CONTACT: Christopher J. Curtis, Chief, Public Protection Division, 802-828-5586
Donovan & group of Attorneys General Call on Other Big Consumer Reporting Agencies to Stop Charging Fees to Guard Against Identity Theft
Attorney General TJ Donovan, with 37 attorneys general, urge consumer reporting agencies Experian and TransUnion to immediately stop charging fees to consumers. After the Equifax data breach, many consumers want to put in place credit freezes on their accounts. Donovan and the other attorneys general sent a letter to the consumer reporting agencies (CRA’s, also referred to as “credit bureaus”) urging them to stop charging fees for credit freezes and fees to lift or temporarily lift credit freezes on consumers’ accounts. The Equifax data breach reported last month has affected over 145 million Americans.
“Vermonters are rightly outraged that their personal, sensitive information has been exposed by this massive data breach,” said Donovan. “Credit bureaus may stand to profit when they charge fees for consumer requests for credit report freezes,” he said. “That’s not fair and I’ll fight to prevent that from happening,” said Donovan.
In addition to the letter Attorney General Donovan immediately acted after the data breach to get information out to Vermonters, and to make sure Vermonters knew how to protect themselves:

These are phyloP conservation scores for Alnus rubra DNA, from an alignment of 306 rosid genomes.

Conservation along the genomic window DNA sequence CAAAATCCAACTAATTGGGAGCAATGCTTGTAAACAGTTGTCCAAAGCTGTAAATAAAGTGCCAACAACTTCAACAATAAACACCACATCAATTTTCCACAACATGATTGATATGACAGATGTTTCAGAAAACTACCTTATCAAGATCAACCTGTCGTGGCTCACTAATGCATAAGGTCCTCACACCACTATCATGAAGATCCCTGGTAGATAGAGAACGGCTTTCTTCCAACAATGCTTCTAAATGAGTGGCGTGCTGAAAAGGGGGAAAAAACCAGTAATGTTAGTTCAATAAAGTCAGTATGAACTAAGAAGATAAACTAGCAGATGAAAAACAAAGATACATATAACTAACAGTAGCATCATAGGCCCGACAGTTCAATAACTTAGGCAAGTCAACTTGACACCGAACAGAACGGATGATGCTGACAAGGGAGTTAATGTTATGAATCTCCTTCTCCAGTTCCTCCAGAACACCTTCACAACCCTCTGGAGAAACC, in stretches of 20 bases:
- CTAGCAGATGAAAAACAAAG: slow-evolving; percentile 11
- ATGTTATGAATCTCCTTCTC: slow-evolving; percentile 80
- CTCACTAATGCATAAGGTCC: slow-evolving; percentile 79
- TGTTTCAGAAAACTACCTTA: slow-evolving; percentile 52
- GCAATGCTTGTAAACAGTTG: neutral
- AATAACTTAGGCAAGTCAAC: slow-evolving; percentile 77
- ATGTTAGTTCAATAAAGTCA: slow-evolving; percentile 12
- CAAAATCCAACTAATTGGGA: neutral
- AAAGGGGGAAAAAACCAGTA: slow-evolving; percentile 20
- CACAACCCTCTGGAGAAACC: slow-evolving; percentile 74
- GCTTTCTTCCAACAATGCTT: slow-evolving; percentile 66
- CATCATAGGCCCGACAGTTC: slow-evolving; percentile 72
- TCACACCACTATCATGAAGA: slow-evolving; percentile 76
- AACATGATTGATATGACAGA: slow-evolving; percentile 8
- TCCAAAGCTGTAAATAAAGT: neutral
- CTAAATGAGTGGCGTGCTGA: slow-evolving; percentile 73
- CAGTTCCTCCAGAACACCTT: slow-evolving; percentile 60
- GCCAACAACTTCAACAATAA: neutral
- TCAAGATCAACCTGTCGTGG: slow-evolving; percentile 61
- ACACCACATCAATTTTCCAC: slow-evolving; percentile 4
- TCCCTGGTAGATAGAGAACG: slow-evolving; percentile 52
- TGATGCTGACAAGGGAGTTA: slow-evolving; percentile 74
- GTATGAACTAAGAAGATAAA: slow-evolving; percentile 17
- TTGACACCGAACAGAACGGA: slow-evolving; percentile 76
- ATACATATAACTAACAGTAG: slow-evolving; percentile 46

- Immediately issued an alert about the breach to over 15,000 Vermonters in partnership with the Department of Public Safety through our new Scam Alert system.
- Launched an investigation into the data breach to hold the company accountable.
- The Consumer Assistance Program (CAP) set up a webpage with up to date information about the data breach, action steps consumers can take, and a dedicated hotline for all Equifax questions (888-516-6179). CAP has returned over 700 calls to Vermonters and continues to speak directly with constituents every day.
In addition to consideration of placing a credit freeze on all credit reports, Donovan offered the following tips consumers can take to safeguard against identity theft:
- Regularly request your free credit reports, inspect them closely, and promptly dispute any unauthorized accounts;
- Inspect all financial account statements closely and promptly dispute any unauthorized charges;
- Consider placing alerts on your financial accounts so your financial institution alerts you when money above a pre-designated amount is withdrawn;
- Beware of potential phishing emails; don’t open any email messages or attachments from unknown senders and do not click on any unknown links. Fraudsters will frequently send coercive and misleading emails threatening account suspension or worse if sensitive information is not provided. Remember, businesses will never ask customers to verify account information via email. If in doubt, contact the business in question directly for verification and to report phishing emails; and
- Be on the lookout for spoofed email addresses. Spoofed email addresses are those that make minor changes in the domain name, frequently changing the letter O to the number zero, or the lowercase letter l to the number one. Scrutinize all incoming email addresses to ensure that the sender is truly legitimate.
Last modified: March 12, 2018